By Rod Webb 

Sometimes you have to travel outside Hastings to get a proper perspective on the town and the amazing things that go on here. It’s not something I often do these days, but I recently had the opportunity to stay a few days in Liverpool. Visiting Tate Liverpool to shelter from the rain, I stumbled on an exhibition by Hastings-based Project Art Works – taking over the entire fourth floor.

Illuminating the Wilderness workshop at Tate Liverpool, 2019
PICTURE: Tate Liverpool workshop exhibition

What I hadn’t realised was that Project Art Works is the UK’s leading artist-led organisation working with children, young people and adults who have complex support needs. They do this by providing them with ‘freedom and purpose’ through art in a studio environment. 

And here they were, all the way from Hastings, collaborating with Tate Liverpool “to celebrate and raise awareness of the dynamic, extraordinary contribution neurodiverse communities make to art and culture.” 

At the heart of the exhibition is a new film produced by Project Art Works, Illuminating the Wilderness, that investigates a remote Scottish glen “in collaboration with a group of people who are highly sensitive to the sensory stimuli of the world around them”. Complementing the film is an evolving installation of artwork made in collaboration with neurodiverse people and groups from social care organisations across Merseyside.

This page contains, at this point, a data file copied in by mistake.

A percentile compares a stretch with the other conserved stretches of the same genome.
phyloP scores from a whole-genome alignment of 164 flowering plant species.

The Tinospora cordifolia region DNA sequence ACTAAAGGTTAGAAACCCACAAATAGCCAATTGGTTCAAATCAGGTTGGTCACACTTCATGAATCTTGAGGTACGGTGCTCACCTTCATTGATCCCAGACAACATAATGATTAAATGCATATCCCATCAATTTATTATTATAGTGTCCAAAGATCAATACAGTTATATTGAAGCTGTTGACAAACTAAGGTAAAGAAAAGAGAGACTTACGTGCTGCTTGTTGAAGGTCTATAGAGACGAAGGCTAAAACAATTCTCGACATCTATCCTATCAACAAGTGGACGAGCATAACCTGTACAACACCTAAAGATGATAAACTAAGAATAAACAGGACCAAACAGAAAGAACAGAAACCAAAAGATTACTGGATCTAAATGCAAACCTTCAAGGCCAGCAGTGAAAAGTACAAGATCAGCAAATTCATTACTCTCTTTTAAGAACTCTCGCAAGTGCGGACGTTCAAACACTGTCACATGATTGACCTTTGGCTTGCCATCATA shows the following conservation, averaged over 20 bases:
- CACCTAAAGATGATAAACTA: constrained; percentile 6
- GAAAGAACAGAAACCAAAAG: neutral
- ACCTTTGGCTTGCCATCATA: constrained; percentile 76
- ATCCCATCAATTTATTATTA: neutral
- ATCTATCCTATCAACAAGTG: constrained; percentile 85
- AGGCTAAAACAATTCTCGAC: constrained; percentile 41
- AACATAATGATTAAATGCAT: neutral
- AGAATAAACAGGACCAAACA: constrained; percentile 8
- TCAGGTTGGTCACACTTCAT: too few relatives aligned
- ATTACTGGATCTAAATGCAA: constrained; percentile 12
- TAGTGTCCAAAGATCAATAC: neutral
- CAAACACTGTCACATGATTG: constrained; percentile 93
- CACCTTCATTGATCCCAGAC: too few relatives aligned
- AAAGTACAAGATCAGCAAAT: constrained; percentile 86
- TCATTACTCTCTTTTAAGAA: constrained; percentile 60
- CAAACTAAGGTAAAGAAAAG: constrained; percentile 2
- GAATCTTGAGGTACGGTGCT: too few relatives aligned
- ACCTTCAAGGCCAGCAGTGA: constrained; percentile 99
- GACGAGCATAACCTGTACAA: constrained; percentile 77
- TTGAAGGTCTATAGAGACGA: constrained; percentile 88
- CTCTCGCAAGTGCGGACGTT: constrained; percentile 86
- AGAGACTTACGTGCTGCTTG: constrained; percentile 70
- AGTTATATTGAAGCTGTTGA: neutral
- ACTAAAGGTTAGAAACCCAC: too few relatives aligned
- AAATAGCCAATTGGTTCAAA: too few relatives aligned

The collaboration with Tate Liverpool is the culmination of a three-year project funded by the Arts Council and the Paul Hamlyn Foundation called EXPLORERS, in which Project Art Works has been able to export its ideas to galleries across the country – and the world. 

The first two years were spent running awareness activities and creative workshops with leading galleries in Brighton, Milton Keynes, Liverpool, London and Sydney, Australia. These are run in collaboration with other social and community service providers in the surrounding areas.

EXPLORERS 2019 is the ‘grand tour’ where each gallery celebrates what has been achieved with a programme of film, exhibition and workshops that “challenge and promote representation in curatorial programming”. 

MK Gallery in Milton Keynes was the first, in March 2019, with the premier of Illuminating the Wilderness in their exhibition The Lie of the Land, which highlights campaigns to democratise space, looking at how people use public space and the communities that “have been excluded through structures of race, gender, disability and class”.

The Tate exhibition followed in April and there will be a chance for Hastings to see a late collaboration with the De La Warr Pavilion in September.

Kate Adams, Director of Project Art Works, explains: “Through EXPLORERS we have worked to increase the visibility and representation of people with disability in culture. … The people and organisations involved … have fully embraced the relationships with new communities of artists and audiences that have emerged through collaborative working.” 

She is confident that these relationships will endure long after the EXPLORERS programme and will continue to nurture and promote art that “truly reflects different ways of living in and experiencing the world.”

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